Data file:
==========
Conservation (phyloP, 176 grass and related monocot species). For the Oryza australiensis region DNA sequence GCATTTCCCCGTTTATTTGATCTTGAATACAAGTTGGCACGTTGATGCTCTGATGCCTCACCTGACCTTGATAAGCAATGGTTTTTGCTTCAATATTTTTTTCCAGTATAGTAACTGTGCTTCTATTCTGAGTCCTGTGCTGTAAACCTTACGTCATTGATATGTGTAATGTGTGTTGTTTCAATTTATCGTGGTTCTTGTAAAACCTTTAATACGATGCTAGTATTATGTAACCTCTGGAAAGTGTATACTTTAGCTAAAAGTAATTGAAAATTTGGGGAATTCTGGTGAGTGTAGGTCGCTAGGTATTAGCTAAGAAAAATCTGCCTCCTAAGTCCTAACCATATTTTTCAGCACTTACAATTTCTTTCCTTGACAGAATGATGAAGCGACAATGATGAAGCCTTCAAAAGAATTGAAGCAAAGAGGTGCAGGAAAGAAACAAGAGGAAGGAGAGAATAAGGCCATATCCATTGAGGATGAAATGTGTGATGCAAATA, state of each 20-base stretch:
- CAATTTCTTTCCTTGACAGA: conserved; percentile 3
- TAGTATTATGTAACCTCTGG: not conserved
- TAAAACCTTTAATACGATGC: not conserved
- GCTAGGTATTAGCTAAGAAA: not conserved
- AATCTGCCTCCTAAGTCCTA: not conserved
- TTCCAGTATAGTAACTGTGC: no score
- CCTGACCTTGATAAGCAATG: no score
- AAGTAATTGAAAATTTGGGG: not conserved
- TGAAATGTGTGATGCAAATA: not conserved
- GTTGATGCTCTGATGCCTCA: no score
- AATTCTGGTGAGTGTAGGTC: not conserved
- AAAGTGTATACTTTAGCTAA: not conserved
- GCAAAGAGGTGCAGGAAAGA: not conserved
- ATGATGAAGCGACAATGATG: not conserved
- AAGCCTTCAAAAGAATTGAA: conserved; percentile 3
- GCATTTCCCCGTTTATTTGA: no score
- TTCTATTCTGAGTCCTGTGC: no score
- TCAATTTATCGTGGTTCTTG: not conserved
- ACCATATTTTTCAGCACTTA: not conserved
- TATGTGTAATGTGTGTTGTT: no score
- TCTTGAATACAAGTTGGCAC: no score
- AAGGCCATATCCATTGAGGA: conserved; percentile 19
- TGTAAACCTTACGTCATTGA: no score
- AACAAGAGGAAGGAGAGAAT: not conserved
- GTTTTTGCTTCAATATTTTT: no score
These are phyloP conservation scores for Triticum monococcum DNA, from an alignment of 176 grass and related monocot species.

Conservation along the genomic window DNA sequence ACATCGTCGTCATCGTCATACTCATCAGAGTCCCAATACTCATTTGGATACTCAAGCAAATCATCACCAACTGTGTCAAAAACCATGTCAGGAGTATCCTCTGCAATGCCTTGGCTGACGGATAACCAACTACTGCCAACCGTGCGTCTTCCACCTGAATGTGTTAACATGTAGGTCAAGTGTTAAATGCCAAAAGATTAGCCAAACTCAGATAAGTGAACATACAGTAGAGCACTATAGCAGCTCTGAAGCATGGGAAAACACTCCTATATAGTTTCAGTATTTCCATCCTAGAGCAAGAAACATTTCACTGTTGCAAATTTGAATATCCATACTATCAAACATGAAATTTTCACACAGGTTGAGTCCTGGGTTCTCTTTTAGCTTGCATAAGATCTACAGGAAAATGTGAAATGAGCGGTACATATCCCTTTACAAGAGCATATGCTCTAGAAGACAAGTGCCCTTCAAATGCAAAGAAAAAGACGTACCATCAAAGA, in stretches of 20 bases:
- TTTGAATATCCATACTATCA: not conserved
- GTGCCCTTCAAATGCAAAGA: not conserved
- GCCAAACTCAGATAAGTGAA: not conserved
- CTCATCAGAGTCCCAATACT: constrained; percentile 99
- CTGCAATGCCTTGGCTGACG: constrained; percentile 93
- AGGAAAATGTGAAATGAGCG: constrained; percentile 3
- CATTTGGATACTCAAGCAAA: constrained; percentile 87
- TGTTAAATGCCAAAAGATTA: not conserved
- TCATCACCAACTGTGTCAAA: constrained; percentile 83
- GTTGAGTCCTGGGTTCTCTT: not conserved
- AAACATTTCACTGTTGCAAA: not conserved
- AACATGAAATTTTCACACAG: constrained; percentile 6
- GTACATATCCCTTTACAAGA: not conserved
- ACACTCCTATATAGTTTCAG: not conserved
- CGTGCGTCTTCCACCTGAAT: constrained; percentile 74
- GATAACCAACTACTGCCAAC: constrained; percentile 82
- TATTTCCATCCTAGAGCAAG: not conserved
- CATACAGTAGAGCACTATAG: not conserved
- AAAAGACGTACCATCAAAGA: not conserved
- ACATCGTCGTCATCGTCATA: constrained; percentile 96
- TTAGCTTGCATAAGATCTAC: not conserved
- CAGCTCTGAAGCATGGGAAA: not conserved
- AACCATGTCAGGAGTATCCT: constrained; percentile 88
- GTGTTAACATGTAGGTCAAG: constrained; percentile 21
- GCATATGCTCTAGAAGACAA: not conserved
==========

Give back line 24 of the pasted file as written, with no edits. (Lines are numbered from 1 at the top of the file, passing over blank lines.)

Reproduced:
- TGTAAACCTTACGTCATTGA: no score